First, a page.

Materials include biographical materials and articles by Tracy Anderson, research papers on agriculture and technology, including co-operation with the Reynolds Alberta Museum, materials related to his participation in committee work on the Oldman River Dam proposal and related correspondence, repo…
Duncan “Tracy” Anderson was an agricultural engineer at the Lethbridge Research Centre and an internationally renowned specialist in dry-land tillage and erosion control. He was also an active member of the Lethbridge Historical Society and independent researcher into the history and use of agricultural machinery on the Canadian prairies.
Duncan Tracy Anderson was born in Magrath, Alberta on 2 January 1916. He was the son of John Forbes Anderson Junior and Sarah Elizabeth Tracy Anderson. His parents were both teachers at Magrath, Kimball and Raymond. His father farmed as well. Tracy’s sisters and brothers included Almina, Jacquie, Ross, Bruce, Glen and Ken. In 1943 Tracy married Ann Bridarolli in Saskatoon. They had two daughters, Leslie and Laurel.
Tracy received his primary and secondary education in Raymond and Lethbridge. In 1943 he earned a Bachelor of Science Agriculture degree in agricultural mechanics from the University of Saskatchewan. In 1949 he earned a Master of Science Agriculture degree in agricultural mechanics from the same university.
Tracy worked at the Lethbridge Research Centre while he was a student, and in 1945 returned there to work after service in the Canadian Army. His career at the Research Centre was as an agricultural engineer. From 1972 to 1980 Ann and Tracy Anderson were in India, where Tracy worked as part of the Canadian contingent to the All India Coordinated Research Project on Dryland Agriculture. Tracy ended his time there as the project’s principal advisor. His honours as an agricultural scientist include the Distinguished Agrologist Award of the Alberta Institute of Agrologists (1975), Fellow of the Canadian Society of Agricultural Engineering (1975), and Fellow of the Agricultural Institute of Canada (1976).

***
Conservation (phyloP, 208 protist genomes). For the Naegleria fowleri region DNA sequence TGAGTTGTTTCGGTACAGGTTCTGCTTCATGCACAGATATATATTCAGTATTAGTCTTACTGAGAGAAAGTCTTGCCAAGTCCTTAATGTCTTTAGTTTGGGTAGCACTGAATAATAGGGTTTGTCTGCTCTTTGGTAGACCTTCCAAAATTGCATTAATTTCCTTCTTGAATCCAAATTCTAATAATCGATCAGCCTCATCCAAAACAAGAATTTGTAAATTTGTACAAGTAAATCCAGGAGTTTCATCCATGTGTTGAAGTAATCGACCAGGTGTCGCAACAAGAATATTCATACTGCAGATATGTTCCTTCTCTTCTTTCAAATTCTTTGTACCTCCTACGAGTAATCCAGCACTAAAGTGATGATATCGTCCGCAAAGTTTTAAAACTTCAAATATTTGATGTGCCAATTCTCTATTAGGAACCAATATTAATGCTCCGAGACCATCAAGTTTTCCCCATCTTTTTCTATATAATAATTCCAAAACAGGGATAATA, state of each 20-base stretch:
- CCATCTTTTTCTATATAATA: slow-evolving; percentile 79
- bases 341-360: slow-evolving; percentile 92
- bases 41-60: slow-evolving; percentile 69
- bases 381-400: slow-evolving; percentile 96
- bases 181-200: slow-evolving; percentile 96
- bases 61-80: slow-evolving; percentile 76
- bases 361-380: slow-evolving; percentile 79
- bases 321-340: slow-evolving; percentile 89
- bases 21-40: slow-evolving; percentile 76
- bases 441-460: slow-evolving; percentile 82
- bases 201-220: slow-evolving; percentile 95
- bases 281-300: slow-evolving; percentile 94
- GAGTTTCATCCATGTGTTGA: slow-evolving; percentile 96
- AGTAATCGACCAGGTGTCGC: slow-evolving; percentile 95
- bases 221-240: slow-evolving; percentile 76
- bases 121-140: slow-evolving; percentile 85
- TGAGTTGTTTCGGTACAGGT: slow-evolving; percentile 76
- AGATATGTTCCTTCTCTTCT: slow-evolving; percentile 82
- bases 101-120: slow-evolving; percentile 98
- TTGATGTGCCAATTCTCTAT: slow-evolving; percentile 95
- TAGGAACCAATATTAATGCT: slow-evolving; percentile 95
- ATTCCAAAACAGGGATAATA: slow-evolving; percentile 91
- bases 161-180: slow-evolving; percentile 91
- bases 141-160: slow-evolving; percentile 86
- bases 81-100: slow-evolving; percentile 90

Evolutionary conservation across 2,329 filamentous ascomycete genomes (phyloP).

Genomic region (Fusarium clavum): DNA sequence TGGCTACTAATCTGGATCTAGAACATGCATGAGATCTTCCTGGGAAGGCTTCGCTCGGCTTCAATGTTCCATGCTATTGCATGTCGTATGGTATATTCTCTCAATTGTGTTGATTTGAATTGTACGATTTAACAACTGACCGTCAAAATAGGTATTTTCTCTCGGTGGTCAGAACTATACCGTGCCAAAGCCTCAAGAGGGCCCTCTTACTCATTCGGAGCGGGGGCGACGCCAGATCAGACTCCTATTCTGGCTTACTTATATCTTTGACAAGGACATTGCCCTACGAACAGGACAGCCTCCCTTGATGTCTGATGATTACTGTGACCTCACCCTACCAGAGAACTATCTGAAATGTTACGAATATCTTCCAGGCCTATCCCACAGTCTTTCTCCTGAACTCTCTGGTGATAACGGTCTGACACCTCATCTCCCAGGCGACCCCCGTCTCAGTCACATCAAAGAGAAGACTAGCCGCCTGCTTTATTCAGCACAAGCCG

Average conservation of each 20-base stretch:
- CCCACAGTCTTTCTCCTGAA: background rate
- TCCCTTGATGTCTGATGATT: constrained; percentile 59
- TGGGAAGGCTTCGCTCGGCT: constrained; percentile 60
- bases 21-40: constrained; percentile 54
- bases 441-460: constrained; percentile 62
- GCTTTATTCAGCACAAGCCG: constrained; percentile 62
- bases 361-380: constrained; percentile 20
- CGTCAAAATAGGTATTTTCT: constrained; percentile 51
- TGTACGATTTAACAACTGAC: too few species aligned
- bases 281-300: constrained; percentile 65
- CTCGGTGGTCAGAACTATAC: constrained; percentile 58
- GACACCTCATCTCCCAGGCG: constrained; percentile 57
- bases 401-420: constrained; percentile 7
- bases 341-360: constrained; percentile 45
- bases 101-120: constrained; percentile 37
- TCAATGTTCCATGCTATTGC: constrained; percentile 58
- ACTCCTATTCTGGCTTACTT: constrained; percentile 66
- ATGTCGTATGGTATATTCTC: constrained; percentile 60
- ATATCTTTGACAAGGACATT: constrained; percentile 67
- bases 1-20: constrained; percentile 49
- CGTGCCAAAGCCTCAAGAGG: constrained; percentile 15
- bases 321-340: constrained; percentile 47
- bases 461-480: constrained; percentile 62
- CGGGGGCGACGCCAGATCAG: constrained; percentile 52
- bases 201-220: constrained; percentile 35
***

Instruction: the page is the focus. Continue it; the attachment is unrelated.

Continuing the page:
After his retirement from the Lethbridge Research Centre, Tracy Anderson served on the province’s Oldman River Dam Environmental Assessment Review Panel, from its creation in1990 until the panel’s final report in 1992. Tracy was also active in the Lethbridge Historical Society, serving in a number of capacities including President. He also did extensive research into the history of farm machinery on the Canadian prairies, and in southern Alberta in particular. In 1985 Tracy wrote “A History of Seeding Practices and Machines in Alberta Agriculture, 1870-1955” for the Reynolds Alberta Museum.
Duncan Tracy Anderson died on 21 May 2004, and is buried in Mountain View Cemetery in Lethbridge.
More biographical materials are found in file 2006.1065/001
Materials donated by Laurel Anderson in 2006
Scope and Content
Materials include biographical materials and articles by Tracy Anderson, research papers on agriculture and technology, including co-operation with the Reynolds Alberta Museum, materials related to his participation in committee work on the Oldman River Dam proposal and related correspondence, reports and publications.
The list of subjects include the following: tillage, cultivation implements, farm machinery dryland agriculture, dust storm, wheat production, soil errosion, soil management, field sprayers, environmental protection, experimental stations, moisture conservation, irrigation, weed control, agricultural meteorology, agricultural engineering, mulching, seeding semi-arid farming.